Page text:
Friday, March 28, 2014

Doubles: The Face of Love & Enemy

Ed Harris and Annette Bening in  The Face of Love

As a woman who can’t get over the death of her husband in The Face of Love, Annette Bening does her best acting in years. Bening still has the old-Hollywood glamour that made her such a luscious camera subject in Bugsy and The Grifters nearly two and a half decades ago, but the pussycat brittleness has been replaced by elegance: as Nikki, who “stages” empty L.A. houses for resale, she has the aura of a southern California countess. Nikki’s husband Garrett died in a drowning accident during their thirtieth-anniversary vacation in Mexico, and even now, five years later, she hasn’t moved past her grief. The only friend she seems to have retained is her neighbor Roger (Robin Williams), who has also lost his spouse, and her response to the on-again, off-again relationship her daughter Summer (Jess Weixler), who lives up in Seattle, has with her boy friend is to urge her to cut it off rather than set herself up for more pain. Then one day Nikki sees a man who’s a dead ringer for Garrett, and she’s hypnotized. His name is Tom, and he’s a painter. (Ed Harris plays both Tom and, in flashbacks, Garrett.) When she finds out that he teaches studio art classes at a local college she tries to enroll in one, but it’s already halfway through the semester, so she persuades him to give her private lessons at home. Though it quickly becomes clear that she’s not really interested in learning how to paint, by that time he’s begun to fall for her and they become lovers.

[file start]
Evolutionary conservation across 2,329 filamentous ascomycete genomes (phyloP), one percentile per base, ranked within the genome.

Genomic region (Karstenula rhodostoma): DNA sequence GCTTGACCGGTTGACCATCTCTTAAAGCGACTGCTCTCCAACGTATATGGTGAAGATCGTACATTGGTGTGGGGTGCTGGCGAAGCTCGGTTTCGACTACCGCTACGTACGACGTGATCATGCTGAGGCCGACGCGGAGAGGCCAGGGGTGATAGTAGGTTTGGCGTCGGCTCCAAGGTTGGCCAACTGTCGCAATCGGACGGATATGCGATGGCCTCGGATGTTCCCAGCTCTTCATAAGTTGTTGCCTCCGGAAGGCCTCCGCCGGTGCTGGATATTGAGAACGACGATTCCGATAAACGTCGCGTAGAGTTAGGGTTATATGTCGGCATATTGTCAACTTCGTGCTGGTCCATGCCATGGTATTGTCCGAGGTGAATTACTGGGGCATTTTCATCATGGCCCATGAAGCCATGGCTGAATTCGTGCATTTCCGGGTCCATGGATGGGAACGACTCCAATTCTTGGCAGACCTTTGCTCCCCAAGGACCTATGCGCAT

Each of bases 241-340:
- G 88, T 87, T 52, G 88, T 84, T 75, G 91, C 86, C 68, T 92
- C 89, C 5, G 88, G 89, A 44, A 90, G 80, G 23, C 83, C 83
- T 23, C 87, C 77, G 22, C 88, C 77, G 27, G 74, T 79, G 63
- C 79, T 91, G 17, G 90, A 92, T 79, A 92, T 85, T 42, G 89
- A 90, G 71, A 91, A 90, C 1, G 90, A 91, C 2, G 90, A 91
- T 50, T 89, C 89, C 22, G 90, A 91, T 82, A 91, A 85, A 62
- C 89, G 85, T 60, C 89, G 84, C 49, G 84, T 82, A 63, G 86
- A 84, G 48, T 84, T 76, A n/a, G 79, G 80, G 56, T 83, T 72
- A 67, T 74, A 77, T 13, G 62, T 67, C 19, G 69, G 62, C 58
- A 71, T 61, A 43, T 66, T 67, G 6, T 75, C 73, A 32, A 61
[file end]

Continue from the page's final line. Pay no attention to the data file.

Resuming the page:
In Anthony Mingella’s great 1990 romantic comedy Truly Madly Deeply, Juliet Stevenson plays a woman who is so unmoored by the death of her long-time lover (Alan Rickman) that he returns to her as a ghost in order to push her back into life. The Face of Love isn’t a comedy or a tale of the supernatural; Tom isn’t Garrett reborn but an exact physical double who one day just happens to step freakishly into Nikki’s life. The screenplay by Matthew McDuffie and director Arie Posin contains a suggestive counterbalancing idea – that Tom mires Nikki hopelessly in the past while she pulls him out of the hole he got wedged in ten years earlier when his wife (Amy Brenneman) left him for another man. (Tom tells Nikki that no woman has ever looked at him as adoringly as she does, not realizing that the look of love is directed not at him but at another man, long deceased.) The script is, of course, a take on Hitchcock’s Vertigo, where Jimmy Stewart, devastated by the suicide of the woman he was hired to tail and fell in love with, sees her double on the street and tries desperately to turn her into the dead woman. Vertigo is a murder mystery with a twist that explains the doubling, but in The Face of Love we’re meant to take the doubling at face value. By chance, a few hours after I’d seen it I had dinner with a screenwriter friend who talked (in quite a different context) about the experience of watching a movie in which the given of the plot is so implausible that you keep waiting for the revelation that will explain it. That was my response to The Face of Love, even though you can see from the outset that it’s a romantic melodrama, not a thriller like Vertigo. And Posin and McDuffie don’t portray Nikki’s transference of her love for Garrett to Tom as a spiraling descent into madness, like Scottie’s obsession with Madeleine/Judy in Hitchcock’s picture, so – for reasons that aren’t her fault – Bening’s performance seems to be missing a crucial section.